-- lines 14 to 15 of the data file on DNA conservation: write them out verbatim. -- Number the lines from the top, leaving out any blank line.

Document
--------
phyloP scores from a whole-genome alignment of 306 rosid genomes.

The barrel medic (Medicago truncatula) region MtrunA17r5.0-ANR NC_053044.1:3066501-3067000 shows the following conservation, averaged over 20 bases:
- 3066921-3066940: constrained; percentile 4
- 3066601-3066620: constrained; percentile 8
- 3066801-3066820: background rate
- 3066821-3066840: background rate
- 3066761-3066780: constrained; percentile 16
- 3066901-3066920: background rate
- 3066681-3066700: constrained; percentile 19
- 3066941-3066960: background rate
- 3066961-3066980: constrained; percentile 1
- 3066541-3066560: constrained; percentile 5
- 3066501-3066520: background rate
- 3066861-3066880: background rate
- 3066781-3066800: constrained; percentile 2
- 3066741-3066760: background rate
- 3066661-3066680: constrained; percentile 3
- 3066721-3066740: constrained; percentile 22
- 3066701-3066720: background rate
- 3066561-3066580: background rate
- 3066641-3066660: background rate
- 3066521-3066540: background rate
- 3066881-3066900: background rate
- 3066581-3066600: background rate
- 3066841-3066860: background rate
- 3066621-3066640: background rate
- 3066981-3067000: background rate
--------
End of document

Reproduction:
- 3066861-3066880: background rate
- 3066781-3066800: constrained; percentile 2